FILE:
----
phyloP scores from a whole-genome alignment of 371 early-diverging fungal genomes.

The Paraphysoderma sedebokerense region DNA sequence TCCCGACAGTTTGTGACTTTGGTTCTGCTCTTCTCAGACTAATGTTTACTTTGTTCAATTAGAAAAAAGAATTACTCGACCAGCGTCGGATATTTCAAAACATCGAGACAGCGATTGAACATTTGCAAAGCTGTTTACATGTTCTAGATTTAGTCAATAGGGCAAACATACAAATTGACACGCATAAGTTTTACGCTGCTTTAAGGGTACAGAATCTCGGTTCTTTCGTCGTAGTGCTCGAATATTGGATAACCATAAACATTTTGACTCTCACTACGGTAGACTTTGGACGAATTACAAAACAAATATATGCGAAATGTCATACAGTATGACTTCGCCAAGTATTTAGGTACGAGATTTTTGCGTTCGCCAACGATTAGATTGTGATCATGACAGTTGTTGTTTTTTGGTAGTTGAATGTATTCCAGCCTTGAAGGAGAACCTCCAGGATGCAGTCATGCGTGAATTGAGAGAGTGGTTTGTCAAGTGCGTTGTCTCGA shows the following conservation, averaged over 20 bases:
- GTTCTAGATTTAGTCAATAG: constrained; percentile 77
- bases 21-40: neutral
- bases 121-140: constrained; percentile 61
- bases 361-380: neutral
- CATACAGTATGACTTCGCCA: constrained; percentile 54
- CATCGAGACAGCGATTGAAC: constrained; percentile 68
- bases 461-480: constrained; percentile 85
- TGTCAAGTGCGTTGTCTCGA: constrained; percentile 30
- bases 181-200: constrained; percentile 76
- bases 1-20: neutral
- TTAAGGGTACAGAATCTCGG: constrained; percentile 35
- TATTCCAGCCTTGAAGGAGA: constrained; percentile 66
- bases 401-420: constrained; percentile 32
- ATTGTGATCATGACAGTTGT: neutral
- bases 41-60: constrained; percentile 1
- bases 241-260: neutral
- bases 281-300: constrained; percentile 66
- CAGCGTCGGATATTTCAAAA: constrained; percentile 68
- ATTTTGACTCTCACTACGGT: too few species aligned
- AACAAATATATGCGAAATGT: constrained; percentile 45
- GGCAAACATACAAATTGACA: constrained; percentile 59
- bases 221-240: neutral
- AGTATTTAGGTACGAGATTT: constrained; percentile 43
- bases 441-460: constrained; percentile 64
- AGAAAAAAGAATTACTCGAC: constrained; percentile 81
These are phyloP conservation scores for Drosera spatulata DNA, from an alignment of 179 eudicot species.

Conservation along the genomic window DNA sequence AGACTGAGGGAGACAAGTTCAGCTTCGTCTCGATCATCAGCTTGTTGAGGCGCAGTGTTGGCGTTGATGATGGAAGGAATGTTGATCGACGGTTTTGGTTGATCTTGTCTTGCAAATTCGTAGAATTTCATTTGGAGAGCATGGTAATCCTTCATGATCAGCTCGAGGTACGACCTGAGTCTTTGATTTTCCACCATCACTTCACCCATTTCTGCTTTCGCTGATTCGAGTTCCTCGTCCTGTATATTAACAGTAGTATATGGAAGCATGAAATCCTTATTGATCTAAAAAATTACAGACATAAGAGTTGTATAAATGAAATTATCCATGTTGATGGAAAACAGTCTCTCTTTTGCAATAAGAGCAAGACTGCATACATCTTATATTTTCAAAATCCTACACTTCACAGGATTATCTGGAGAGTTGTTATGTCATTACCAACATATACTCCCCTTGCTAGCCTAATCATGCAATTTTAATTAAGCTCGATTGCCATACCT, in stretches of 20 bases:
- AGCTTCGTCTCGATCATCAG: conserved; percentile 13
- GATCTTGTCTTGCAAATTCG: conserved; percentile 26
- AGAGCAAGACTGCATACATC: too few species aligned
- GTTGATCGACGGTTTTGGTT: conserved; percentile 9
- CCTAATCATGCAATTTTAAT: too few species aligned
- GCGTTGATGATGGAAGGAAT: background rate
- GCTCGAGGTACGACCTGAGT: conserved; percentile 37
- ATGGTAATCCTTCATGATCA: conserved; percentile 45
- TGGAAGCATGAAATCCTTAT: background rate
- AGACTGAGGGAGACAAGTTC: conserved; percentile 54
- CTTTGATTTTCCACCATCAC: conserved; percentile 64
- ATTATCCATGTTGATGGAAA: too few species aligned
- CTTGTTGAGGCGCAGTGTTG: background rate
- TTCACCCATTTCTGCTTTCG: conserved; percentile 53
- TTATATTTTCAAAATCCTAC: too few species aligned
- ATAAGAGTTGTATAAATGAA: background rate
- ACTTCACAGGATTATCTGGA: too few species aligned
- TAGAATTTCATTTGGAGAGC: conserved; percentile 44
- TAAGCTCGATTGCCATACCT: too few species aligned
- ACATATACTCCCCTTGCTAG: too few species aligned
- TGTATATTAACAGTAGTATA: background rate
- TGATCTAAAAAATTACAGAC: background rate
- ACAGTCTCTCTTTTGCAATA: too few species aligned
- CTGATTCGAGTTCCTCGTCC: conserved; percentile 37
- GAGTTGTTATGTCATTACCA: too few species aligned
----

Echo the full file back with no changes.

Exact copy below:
phyloP scores from a whole-genome alignment of 371 early-diverging fungal genomes.

The Paraphysoderma sedebokerense region DNA sequence TCCCGACAGTTTGTGACTTTGGTTCTGCTCTTCTCAGACTAATGTTTACTTTGTTCAATTAGAAAAAAGAATTACTCGACCAGCGTCGGATATTTCAAAACATCGAGACAGCGATTGAACATTTGCAAAGCTGTTTACATGTTCTAGATTTAGTCAATAGGGCAAACATACAAATTGACACGCATAAGTTTTACGCTGCTTTAAGGGTACAGAATCTCGGTTCTTTCGTCGTAGTGCTCGAATATTGGATAACCATAAACATTTTGACTCTCACTACGGTAGACTTTGGACGAATTACAAAACAAATATATGCGAAATGTCATACAGTATGACTTCGCCAAGTATTTAGGTACGAGATTTTTGCGTTCGCCAACGATTAGATTGTGATCATGACAGTTGTTGTTTTTTGGTAGTTGAATGTATTCCAGCCTTGAAGGAGAACCTCCAGGATGCAGTCATGCGTGAATTGAGAGAGTGGTTTGTCAAGTGCGTTGTCTCGA shows the following conservation, averaged over 20 bases:
- GTTCTAGATTTAGTCAATAG: constrained; percentile 77
- bases 21-40: neutral
- bases 121-140: constrained; percentile 61
- bases 361-380: neutral
- CATACAGTATGACTTCGCCA: constrained; percentile 54
- CATCGAGACAGCGATTGAAC: constrained; percentile 68
- bases 461-480: constrained; percentile 85
- TGTCAAGTGCGTTGTCTCGA: constrained; percentile 30
- bases 181-200: constrained; percentile 76
- bases 1-20: neutral
- TTAAGGGTACAGAATCTCGG: constrained; percentile 35
- TATTCCAGCCTTGAAGGAGA: constrained; percentile 66
- bases 401-420: constrained; percentile 32
- ATTGTGATCATGACAGTTGT: neutral
- bases 41-60: constrained; percentile 1
- bases 241-260: neutral
- bases 281-300: constrained; percentile 66
- CAGCGTCGGATATTTCAAAA: constrained; percentile 68
- ATTTTGACTCTCACTACGGT: too few species aligned
- AACAAATATATGCGAAATGT: constrained; percentile 45
- GGCAAACATACAAATTGACA: constrained; percentile 59
- bases 221-240: neutral
- AGTATTTAGGTACGAGATTT: constrained; percentile 43
- bases 441-460: constrained; percentile 64
- AGAAAAAAGAATTACTCGAC: constrained; percentile 81
These are phyloP conservation scores for Drosera spatulata DNA, from an alignment of 179 eudicot species.

Conservation along the genomic window DNA sequence AGACTGAGGGAGACAAGTTCAGCTTCGTCTCGATCATCAGCTTGTTGAGGCGCAGTGTTGGCGTTGATGATGGAAGGAATGTTGATCGACGGTTTTGGTTGATCTTGTCTTGCAAATTCGTAGAATTTCATTTGGAGAGCATGGTAATCCTTCATGATCAGCTCGAGGTACGACCTGAGTCTTTGATTTTCCACCATCACTTCACCCATTTCTGCTTTCGCTGATTCGAGTTCCTCGTCCTGTATATTAACAGTAGTATATGGAAGCATGAAATCCTTATTGATCTAAAAAATTACAGACATAAGAGTTGTATAAATGAAATTATCCATGTTGATGGAAAACAGTCTCTCTTTTGCAATAAGAGCAAGACTGCATACATCTTATATTTTCAAAATCCTACACTTCACAGGATTATCTGGAGAGTTGTTATGTCATTACCAACATATACTCCCCTTGCTAGCCTAATCATGCAATTTTAATTAAGCTCGATTGCCATACCT, in stretches of 20 bases:
- AGCTTCGTCTCGATCATCAG: conserved; percentile 13
- GATCTTGTCTTGCAAATTCG: conserved; percentile 26
- AGAGCAAGACTGCATACATC: too few species aligned
- GTTGATCGACGGTTTTGGTT: conserved; percentile 9
- CCTAATCATGCAATTTTAAT: too few species aligned
- GCGTTGATGATGGAAGGAAT: background rate
- GCTCGAGGTACGACCTGAGT: conserved; percentile 37
- ATGGTAATCCTTCATGATCA: conserved; percentile 45
- TGGAAGCATGAAATCCTTAT: background rate
- AGACTGAGGGAGACAAGTTC: conserved; percentile 54
- CTTTGATTTTCCACCATCAC: conserved; percentile 64
- ATTATCCATGTTGATGGAAA: too few species aligned
- CTTGTTGAGGCGCAGTGTTG: background rate
- TTCACCCATTTCTGCTTTCG: conserved; percentile 53
- TTATATTTTCAAAATCCTAC: too few species aligned
- ATAAGAGTTGTATAAATGAA: background rate
- ACTTCACAGGATTATCTGGA: too few species aligned
- TAGAATTTCATTTGGAGAGC: conserved; percentile 44
- TAAGCTCGATTGCCATACCT: too few species aligned
- ACATATACTCCCCTTGCTAG: too few species aligned
- TGTATATTAACAGTAGTATA: background rate
- TGATCTAAAAAATTACAGAC: background rate
- ACAGTCTCTCTTTTGCAATA: too few species aligned
- CTGATTCGAGTTCCTCGTCC: conserved; percentile 37
- GAGTTGTTATGTCATTACCA: too few species aligned